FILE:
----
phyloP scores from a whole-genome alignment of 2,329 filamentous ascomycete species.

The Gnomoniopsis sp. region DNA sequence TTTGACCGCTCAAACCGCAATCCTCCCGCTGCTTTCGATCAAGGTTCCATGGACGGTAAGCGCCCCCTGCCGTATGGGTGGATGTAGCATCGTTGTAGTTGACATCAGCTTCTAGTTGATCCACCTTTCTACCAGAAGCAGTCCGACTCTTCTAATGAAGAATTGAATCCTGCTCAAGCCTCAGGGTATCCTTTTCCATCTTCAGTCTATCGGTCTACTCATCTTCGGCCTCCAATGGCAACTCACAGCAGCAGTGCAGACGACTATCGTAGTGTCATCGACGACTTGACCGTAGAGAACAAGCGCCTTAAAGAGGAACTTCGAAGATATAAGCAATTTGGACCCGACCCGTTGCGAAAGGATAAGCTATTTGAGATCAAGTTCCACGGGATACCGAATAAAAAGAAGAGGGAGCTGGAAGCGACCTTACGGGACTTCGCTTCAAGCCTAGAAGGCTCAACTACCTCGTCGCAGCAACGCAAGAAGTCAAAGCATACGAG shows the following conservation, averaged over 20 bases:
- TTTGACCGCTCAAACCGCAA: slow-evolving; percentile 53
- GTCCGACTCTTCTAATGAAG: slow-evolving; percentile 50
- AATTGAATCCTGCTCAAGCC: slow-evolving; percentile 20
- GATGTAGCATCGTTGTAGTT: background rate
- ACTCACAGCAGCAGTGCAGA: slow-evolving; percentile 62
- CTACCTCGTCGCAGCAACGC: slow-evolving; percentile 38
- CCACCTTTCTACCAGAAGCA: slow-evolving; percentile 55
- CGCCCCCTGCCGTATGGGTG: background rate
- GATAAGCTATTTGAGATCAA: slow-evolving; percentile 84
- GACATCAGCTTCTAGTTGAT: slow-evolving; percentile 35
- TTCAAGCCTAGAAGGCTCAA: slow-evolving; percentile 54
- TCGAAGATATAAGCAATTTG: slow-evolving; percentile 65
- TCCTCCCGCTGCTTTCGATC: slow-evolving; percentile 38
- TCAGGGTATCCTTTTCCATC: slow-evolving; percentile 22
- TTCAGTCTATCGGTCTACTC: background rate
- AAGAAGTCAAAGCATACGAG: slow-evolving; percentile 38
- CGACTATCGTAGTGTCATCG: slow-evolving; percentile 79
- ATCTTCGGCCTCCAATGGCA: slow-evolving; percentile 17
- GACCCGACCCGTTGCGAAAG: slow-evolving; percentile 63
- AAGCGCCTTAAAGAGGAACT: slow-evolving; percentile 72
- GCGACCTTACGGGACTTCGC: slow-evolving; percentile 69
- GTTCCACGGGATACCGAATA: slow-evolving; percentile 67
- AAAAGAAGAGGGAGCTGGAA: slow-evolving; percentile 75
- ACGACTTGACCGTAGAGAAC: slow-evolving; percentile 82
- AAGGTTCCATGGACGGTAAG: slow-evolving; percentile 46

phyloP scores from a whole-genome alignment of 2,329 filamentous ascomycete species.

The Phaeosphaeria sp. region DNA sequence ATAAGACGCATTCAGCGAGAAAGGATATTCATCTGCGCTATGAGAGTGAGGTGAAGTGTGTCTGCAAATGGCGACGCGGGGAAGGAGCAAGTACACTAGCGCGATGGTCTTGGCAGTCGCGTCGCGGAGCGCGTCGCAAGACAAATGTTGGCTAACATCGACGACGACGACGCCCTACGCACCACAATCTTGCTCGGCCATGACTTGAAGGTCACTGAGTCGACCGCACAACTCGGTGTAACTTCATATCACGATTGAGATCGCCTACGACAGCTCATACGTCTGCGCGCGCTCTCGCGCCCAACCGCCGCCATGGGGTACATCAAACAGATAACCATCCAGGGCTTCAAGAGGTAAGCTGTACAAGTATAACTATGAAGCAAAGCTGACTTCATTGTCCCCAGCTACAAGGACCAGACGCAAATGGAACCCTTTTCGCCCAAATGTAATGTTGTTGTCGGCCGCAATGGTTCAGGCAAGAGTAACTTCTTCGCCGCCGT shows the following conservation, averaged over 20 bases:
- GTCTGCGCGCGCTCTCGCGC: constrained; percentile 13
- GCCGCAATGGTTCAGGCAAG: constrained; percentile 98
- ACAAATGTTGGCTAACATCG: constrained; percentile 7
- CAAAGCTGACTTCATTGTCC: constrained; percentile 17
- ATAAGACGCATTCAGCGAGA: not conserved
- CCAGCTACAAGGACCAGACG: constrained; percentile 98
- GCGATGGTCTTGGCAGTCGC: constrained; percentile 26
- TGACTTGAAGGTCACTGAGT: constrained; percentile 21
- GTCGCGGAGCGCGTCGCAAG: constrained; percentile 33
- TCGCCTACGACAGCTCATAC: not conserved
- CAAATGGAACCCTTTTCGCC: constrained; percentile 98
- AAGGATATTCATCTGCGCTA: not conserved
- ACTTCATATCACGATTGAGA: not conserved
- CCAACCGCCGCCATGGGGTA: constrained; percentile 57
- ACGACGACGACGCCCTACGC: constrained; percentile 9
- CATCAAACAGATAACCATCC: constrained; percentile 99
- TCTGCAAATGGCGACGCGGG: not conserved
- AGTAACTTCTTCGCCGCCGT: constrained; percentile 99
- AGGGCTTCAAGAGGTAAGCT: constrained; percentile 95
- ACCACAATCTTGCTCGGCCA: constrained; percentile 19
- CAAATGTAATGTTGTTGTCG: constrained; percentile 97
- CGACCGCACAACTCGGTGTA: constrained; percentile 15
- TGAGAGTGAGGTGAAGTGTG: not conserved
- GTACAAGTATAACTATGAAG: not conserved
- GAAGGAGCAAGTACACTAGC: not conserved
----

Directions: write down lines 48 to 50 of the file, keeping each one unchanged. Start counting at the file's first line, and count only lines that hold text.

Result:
- AGGGCTTCAAGAGGTAAGCT: constrained; percentile 95
- ACCACAATCTTGCTCGGCCA: constrained; percentile 19
- CAAATGTAATGTTGTTGTCG: constrained; percentile 97